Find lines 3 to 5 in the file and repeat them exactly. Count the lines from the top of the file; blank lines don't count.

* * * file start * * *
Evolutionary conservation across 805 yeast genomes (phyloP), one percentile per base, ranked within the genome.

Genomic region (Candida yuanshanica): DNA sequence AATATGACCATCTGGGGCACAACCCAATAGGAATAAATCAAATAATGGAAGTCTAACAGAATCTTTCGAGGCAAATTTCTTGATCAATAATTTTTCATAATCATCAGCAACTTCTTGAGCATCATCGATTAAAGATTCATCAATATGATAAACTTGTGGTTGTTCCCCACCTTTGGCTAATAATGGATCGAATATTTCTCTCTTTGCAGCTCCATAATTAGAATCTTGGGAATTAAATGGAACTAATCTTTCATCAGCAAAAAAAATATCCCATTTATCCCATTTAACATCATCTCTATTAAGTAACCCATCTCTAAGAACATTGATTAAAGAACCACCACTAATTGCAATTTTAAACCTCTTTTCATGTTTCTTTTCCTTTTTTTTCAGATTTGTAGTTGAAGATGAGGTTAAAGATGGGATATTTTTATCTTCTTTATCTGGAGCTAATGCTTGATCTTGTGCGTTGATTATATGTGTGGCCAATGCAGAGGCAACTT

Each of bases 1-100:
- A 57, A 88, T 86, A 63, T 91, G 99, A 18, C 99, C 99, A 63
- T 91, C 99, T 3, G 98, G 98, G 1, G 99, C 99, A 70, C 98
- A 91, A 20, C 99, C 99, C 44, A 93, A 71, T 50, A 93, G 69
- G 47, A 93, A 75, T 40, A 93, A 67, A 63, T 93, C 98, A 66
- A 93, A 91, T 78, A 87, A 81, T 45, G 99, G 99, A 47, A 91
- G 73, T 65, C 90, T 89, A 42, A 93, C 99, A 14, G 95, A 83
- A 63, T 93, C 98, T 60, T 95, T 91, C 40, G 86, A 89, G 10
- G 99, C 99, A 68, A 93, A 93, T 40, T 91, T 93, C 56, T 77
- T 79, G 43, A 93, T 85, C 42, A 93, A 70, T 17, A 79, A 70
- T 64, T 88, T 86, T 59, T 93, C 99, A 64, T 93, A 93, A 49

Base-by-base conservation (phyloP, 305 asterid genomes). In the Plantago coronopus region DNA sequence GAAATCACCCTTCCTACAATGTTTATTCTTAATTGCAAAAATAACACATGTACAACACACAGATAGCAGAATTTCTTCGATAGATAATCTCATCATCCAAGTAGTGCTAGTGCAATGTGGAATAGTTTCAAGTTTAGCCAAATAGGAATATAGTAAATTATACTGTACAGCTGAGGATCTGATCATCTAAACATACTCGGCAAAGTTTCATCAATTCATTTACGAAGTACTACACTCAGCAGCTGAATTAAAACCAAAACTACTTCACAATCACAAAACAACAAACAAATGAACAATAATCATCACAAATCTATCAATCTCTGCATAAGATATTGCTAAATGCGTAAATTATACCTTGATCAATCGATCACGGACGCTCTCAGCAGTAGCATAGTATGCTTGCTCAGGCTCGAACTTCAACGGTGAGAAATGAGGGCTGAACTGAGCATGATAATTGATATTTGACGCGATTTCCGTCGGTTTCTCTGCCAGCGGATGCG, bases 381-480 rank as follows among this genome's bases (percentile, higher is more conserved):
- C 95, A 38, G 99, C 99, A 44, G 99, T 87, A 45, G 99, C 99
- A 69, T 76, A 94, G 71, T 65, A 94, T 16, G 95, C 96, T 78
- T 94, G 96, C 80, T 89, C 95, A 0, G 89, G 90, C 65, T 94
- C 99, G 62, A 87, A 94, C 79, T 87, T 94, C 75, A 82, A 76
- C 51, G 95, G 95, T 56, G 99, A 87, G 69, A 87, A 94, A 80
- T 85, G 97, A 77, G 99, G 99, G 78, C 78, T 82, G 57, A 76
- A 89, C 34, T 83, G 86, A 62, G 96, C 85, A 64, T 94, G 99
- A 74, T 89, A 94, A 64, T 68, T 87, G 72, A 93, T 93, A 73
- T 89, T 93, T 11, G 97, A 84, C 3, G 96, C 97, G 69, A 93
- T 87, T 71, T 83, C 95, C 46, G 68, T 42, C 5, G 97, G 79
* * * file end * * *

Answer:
Each of bases 1-100:
- A 57, A 88, T 86, A 63, T 91, G 99, A 18, C 99, C 99, A 63
- T 91, C 99, T 3, G 98, G 98, G 1, G 99, C 99, A 70, C 98